48 Hours In: Valencia

Spain's third-largest city is a delight of ancient and futuristic architecture, high culture and great food that spills into a ribbon of greenery and miles of beaches.

here for the 48 Hours in... Valencia map

Travel essentials

Why go now?

May and June comprise the ideal time to explore Spain's third-largest city. Valencia is the nation's hidden urban gem, offering everything from high art to wide beaches. On the second Sunday of this month, 9 May, the feast of the Virgen de los Desamparados (Virgin of the Forsaken – the city's patron saint), will see the Plaza de la Virgen outside the cathedral (1) filled with flowers. And late in June (25-27), Valencia hosts the European Grand Prix – although you will need a Formula One-grade credit card to secure a good hotel room that particular weekend.

Touch down

Valencia has excellent links from the UK; Ryanair (0871 246 0000; ryanair.com ) flies from Bournemouth, Bristol, East Midlands and Stansted, while easyJet (0905 821 0905; easyjet.com ) flies from Gatwick. The airport sits five miles west of the city at the end of metro lines 3 and 5. Either will take you to the centre in 20 minutes for a fare of €1.90. The most convenient stations are Xàtiva (2) and Colón (3).

A Valencia Tourist Card ( valenciatouristcard.com ) covers all public transport, and admission to some museums, and costs €16 for 48 hours from the tourist office in the airport, open 8.30am-8.30pm Monday to Friday, 9.30am-5.30pm at weekends. A taxi to the centre costs €15 and takes 15 minutes.

Get your bearings

The bull ring (4) at Calle Xàtiva 28 (00 34 96 3519315; plazadetorosdevalencia.com ), a 19th-century amphitheatre of brick and bloodshed, is an obvious spot for discerning your location. From here, the compact heart of Valencia ebbs north. The old city is tucked into a loop of what used to be the River Turia. The ancient centre is bounded on the west by the 15th-century Torres de Quart (5), pockmarked by cannon fire in the French invasion of 1808; on the north-east by Torres de Serrano (6), almost unreal in its restored perfection; and in the south by the Estació*del Norte (7).

The main square, Plaza del Ayuntamiento (8), is a mix of architectural styles from the splendour of the town hall through Rococo, Spanish colonial and Moorish, to the plain art deco lines of the cinema. The tourist office (00 34 96 352 4908; turisvalencia.es ) is here. It opens 9am-7pm daily (10am-2pm on Sundays). The long stretch of sandy beach is due east of the old city, around 15 minutes' drive.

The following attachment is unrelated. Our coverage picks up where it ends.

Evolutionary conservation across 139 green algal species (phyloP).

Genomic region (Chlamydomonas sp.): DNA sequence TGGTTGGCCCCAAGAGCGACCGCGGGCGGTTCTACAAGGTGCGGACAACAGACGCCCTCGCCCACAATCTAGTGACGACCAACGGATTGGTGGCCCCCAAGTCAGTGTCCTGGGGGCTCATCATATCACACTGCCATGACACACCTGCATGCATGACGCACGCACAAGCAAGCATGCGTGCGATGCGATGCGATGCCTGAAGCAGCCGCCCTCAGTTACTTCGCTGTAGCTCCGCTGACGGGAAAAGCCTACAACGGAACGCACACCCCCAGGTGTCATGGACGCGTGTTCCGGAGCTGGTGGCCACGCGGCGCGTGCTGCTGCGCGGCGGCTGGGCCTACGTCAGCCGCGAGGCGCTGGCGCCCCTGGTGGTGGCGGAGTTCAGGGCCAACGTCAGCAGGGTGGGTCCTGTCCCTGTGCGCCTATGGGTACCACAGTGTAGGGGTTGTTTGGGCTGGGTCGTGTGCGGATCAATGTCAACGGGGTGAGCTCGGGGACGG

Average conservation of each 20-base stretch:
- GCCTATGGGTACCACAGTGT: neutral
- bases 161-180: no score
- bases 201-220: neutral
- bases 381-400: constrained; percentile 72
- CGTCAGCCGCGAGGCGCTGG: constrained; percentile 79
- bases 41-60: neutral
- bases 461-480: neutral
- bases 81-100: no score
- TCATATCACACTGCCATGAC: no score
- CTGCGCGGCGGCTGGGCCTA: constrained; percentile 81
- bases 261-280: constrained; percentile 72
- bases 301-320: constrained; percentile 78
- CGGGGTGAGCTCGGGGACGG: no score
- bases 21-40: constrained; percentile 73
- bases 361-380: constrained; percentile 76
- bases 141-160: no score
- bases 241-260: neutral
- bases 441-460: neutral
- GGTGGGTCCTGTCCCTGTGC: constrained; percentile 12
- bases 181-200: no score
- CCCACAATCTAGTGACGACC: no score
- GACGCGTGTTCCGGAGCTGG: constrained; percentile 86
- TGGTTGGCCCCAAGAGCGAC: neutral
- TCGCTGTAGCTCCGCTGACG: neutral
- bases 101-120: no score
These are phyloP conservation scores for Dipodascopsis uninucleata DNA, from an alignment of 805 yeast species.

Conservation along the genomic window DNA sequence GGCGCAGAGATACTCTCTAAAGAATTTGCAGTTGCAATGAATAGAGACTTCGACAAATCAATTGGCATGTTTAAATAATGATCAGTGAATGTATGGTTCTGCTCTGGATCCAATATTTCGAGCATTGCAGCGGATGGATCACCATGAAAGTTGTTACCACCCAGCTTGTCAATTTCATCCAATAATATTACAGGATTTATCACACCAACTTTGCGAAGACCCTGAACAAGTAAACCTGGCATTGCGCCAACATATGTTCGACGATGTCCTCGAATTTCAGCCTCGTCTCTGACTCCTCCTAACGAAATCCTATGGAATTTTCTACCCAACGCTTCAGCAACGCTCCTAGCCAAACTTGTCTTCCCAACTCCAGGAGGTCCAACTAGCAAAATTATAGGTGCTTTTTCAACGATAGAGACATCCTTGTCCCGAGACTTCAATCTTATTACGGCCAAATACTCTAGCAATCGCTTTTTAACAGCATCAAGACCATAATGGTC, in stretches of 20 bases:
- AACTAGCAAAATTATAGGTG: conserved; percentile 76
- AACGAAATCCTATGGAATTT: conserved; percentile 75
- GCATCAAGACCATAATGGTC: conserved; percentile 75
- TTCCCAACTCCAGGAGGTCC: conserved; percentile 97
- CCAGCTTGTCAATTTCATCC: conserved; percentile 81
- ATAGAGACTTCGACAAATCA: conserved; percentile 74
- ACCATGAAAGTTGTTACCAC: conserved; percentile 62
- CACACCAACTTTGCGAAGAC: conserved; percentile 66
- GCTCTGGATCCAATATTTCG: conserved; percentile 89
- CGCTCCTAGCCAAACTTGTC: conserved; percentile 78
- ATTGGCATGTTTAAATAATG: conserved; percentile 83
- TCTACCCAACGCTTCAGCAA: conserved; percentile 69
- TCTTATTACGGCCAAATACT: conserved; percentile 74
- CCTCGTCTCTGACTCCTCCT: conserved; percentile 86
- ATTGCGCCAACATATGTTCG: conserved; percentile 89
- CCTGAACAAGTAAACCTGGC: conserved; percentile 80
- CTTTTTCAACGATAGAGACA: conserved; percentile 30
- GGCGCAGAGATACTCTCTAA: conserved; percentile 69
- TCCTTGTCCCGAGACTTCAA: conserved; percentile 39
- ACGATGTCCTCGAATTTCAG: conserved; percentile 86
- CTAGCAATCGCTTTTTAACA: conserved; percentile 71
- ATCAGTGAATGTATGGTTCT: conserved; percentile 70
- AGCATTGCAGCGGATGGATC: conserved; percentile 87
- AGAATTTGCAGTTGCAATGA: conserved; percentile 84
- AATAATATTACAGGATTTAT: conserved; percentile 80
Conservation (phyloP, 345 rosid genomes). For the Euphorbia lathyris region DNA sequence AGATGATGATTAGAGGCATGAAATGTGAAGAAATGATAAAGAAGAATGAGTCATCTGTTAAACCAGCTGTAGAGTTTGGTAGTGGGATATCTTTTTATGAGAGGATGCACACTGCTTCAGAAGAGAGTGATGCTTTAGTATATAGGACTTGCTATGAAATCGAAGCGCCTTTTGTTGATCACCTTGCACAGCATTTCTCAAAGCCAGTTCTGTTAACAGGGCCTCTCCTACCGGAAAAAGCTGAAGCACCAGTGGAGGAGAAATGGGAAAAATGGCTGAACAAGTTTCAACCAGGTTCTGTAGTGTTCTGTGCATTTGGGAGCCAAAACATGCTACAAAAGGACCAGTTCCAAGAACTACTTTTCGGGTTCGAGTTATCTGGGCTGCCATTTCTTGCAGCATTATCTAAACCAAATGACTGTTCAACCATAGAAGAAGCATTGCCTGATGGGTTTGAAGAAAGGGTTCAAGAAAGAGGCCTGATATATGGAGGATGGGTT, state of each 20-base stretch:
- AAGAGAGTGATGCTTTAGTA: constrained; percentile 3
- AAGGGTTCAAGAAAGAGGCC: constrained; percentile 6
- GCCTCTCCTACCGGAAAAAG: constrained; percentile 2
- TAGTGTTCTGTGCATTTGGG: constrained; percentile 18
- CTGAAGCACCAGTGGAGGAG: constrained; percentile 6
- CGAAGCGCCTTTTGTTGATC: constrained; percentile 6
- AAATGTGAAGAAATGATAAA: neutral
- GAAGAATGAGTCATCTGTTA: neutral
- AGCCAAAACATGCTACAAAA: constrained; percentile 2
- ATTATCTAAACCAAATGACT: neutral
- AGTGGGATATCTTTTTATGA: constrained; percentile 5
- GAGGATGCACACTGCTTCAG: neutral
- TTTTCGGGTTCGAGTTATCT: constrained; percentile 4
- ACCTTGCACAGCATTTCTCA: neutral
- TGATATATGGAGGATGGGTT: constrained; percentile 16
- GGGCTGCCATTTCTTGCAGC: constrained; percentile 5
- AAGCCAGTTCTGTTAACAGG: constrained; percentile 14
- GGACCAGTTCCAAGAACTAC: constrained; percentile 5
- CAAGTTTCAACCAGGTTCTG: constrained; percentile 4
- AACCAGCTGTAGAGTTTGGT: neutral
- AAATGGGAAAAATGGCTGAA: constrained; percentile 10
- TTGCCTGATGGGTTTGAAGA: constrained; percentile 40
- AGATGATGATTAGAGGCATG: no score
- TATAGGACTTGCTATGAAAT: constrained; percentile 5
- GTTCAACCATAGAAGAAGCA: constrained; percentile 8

Check in

Valencia's most alluring hotel is also its smallest. La Casa Azul (9), at Calle Palafox 7 (00 34 96 351 1100; lacasaazulvinosandrooms.com ), by the Mercado Central (10), has three rooms ("baroque", "eastern", and "modern") – from €80, room only.

The Petit Palace Bristol (11), a quick hop from the cathedral (1) at L'Abadia de San Martin 3 (00 34 96 394 5100; hotelpetitpalacebristol.com ), is a three-star option; doubles from €86, room only.

The Astoria Palace (12) is the city's flagship retreat, huddled just north of the Plaza del Ayuntamiento (8) at Plaza de Rodrigo Botet 5 (00 34 96 3981000; hotelastoriapalace.com ). Doubles from €95, including breakfast.

If you prefer sea breezes to narrow streets, the port area has the Hotel Neptuno (13) at Avenida de Neptuno 2 (00 34 96 356 7777; hotelneptunovalencia.com ).

Day one

Take a hike

Start at the Estació*del Norte (7) at Calle Xàtiva 24. Built between 1906 and 1917, this is an art nouveau jewel complete with elaborately tiled entrance hall.

From here, take the Avenida del Marqués de Sotelo into the Plaza del Ayuntamiento (8), and the Correos y Telégrafos building (Plaza del Ayuntamiento 24; 00 34 96 351 2370; 8.30am-8.30pm Monday to Friday, 9.30am-2pm Saturday).

Exit the plaza to the north and follow Avenida Maria Cristina to La Lonja de la Seda (14) on Plaza del Mercado (00 34 96 352 5478; 10am-2pm and 4.30-8.30pm Tuesday to Saturday, 10am-3pm Sunday; €3 entry). A 15th-century mercantile hall (and Unesco World Heritage Site), you can still sense the swish of Renaissance-era trade.

Window shopping

On the far side of Plaza del Mercado, the Mercado Central (10) (00 34 96 3829101; mercadocentralvalencia.es ; 8am-3pm, Monday-Saturday) is a giant-sized delicatessen where 1,000 stalls sell everything from eels and deep-red chorizo to jars of saffron. Allow plenty of time; it gets rather busy.

Calle Poeta Querol (15) and Calle Colón (16) are the two main shopping streets, the former specialising in luxury brands, the latter the site of an outlet of department store El Corte Inglés. On Calle Jorge Juan, the Mercado Colón (17) (00 34 96 352 5478; mercadocolon.com ; 8am-1.30am daily) has fashion and coffee shops.

Lunch on the run

El Divan (00 34 96 3515818), a café within the Muvim arts centre (18) at Calle Guillem de Castro 8, does a three-course "midday menu" – usually a salad, a bowl of paella (which originated in the city), a dessert and a drink – for €11.

Cultural afternoon